The term portfolio, when talking about investments, describes a collection of financial investments. Everything that you have invested money in would be your investment portfolio.

If you have a diverse portfolio, that means you have invested in many different things which could include stocks, bonds, savings accounts, property and more. See the definition of diversification for why this can be a good idea.

Profit

Profit is any money you make above what you put in in the first place.

An investment which you put £100 into and get £150 out of in the end will have made you a profit of £50.

Return on Investment (ROI)

This term describes how well an investment is doing, or how much money you have got in return from what you invested. 

To work out the ROI, you would take the current value of an investment minus what you invested at the start. You then divide that number by what you put in. Finally, multiply the answer by 100 to get a percentage.

For example, if you invested £200 into a stock and it is now worth £250, you would do 250 - 200 = 50, 50 ÷ 200 = 0.25, multiplying this by 100 gives you an ROI of 25%.

Savings Account

This is an account that you can open through a bank or building society and deposit money into.

Savings accounts come with an interest rate, meaning whatever you put in will earn a little bit more money on top over time. These are generally safe ways to invest.

Learn more about savings in our article covering the basics.

Share

A share is part-ownership of a company. People who have ownership in a company are shareholders.

Having shares in a company can be an investment as that company could grow in value over time. If this happens, your share will become worth more than what it cost when you bought it. Some companies also pay dividends to their shareholders.

You can become a shareholder in different ways. You could start a company in which case you would be the only shareholder unless you decided to sell or give away some of the ownership. Businesses often give employees shares in their company. You can also buy shares in some companies which have listed themselves on the stock market.

Stablecoin

This is a type of cryptocurrency where the value is linked in some way to another asset. This could be another currency such as the Great British Pound or the US Dollar, or an asset such as gold.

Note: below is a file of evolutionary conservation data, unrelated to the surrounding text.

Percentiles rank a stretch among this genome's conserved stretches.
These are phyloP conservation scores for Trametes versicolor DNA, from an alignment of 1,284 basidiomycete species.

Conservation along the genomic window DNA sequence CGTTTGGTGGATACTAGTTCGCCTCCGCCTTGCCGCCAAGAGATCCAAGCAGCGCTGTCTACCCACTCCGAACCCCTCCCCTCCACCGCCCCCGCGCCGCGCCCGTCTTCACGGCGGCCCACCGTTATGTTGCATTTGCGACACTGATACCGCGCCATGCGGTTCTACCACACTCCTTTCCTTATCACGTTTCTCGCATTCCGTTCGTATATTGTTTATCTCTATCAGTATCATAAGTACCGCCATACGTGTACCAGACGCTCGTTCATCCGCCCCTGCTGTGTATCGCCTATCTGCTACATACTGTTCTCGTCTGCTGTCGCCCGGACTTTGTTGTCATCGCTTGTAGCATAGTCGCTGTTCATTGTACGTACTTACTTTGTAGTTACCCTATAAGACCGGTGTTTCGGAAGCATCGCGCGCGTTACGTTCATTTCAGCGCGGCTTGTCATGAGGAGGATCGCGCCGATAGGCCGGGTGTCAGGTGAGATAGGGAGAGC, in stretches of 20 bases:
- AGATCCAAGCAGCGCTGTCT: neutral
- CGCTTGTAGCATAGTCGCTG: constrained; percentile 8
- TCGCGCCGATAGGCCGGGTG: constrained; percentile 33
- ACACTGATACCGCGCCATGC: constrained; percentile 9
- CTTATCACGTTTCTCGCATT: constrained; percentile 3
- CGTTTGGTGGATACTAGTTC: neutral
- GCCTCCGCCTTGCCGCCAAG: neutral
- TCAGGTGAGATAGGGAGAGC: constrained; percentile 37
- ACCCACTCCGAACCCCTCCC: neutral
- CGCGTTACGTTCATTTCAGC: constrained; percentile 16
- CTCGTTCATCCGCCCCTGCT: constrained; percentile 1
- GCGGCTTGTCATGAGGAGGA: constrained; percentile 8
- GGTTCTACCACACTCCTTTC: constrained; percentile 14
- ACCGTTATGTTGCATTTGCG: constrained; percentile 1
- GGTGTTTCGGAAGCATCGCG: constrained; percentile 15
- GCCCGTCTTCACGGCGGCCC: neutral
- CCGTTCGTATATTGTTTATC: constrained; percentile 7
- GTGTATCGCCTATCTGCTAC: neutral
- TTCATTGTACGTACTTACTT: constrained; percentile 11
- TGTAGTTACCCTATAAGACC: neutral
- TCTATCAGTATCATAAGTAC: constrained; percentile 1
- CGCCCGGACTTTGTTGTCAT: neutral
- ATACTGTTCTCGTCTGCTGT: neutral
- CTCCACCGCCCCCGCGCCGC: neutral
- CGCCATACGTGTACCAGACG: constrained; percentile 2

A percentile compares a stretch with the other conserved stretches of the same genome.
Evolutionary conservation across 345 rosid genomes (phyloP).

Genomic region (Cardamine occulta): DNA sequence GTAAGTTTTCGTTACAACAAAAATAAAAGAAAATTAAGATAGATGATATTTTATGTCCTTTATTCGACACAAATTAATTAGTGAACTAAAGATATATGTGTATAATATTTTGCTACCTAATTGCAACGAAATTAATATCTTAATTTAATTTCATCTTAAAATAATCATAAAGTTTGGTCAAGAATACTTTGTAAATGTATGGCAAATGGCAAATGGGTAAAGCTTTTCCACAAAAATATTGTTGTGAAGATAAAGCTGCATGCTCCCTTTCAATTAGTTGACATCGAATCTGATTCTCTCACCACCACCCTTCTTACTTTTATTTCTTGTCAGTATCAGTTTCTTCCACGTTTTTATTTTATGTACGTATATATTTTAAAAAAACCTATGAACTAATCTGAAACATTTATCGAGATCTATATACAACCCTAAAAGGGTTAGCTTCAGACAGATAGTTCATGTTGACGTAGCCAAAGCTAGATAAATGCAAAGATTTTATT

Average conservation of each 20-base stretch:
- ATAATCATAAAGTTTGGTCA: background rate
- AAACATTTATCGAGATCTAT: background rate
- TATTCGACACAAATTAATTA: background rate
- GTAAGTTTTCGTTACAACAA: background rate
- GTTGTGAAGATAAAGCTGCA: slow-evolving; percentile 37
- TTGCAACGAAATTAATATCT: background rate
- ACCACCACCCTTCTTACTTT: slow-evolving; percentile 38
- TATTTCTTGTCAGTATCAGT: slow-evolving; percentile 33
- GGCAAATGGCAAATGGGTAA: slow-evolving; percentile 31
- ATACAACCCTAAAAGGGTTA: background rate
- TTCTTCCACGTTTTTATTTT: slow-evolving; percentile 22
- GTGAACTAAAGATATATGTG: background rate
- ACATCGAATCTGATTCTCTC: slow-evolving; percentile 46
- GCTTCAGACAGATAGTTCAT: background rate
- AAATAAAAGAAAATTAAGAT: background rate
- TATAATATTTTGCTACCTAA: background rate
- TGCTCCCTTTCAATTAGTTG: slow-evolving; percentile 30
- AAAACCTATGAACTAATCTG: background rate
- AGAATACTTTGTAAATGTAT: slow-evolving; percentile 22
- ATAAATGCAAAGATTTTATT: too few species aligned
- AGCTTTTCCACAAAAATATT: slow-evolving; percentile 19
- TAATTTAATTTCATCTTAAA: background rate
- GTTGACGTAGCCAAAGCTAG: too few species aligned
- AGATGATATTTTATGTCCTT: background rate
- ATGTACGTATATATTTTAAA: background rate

They aim to offer some of the benefits of cryptocurrencies such as privacy and instant processing while having a more stable value than other types of cryptocurrency.

Stock Market

The stock market is a general term referring to different places where you can buy shares in companies that are publicly listed.

The London Stock Exchange, the New York Stock Exchange (NYSE) and the Nasdaq are all well-known marketplaces. They list their own selection of companies you can invest in by buying stocks. Each of these is what's known as a stock exchange. Together, along with many more stock exchanges, they make up the more general term stock market.

Stock Market Crash

A stock market crash is a quick, often unexpected, drop in the price of stocks.

These can happen for a variety of complex reasons but recent examples include the 2020 COVID-19 pandemic and the 2008 financial crisis.

It is important to be aware of these if you invest in stocks because they can cause shareholders to lose a lot of money in a very short space of time. 

Stocks

A stock is an ownership interest in a company. 

Companies listed on the stock market issue stock which you can buy. Like other investments, you would buy a stock with the hope that the company will do well in future and the value of that stock will go up in price, allowing you to sell it for a profit later. 

The term is often confused with shares, but they mean different things.

While the stock is what you are buying from the company, the share is the number of units you buy. For instance, if you bought five shares in one company you would own one stock. If you bought shares in five different companies you would own five different stocks.

Volatility

This is a term used to describe how much an asset's value moves up and down. You may hear it used to describe a particular type of investment, an individual stock or the stock market in general which can go through periods of volatility.

An investment that often goes up or drops in value very quickly is volatile. There is a greater risk involved when there is volatility in investment.

Wall Street

This is an actual street in New York City in the United States. It is often used as a general term for the stock market or other financial institutions. This is because of its historical links to big companies and banks and also being the home of the New York Stock Exchange (NYSE).

Get more information about money management, saving and investing on our Money & Me information pages.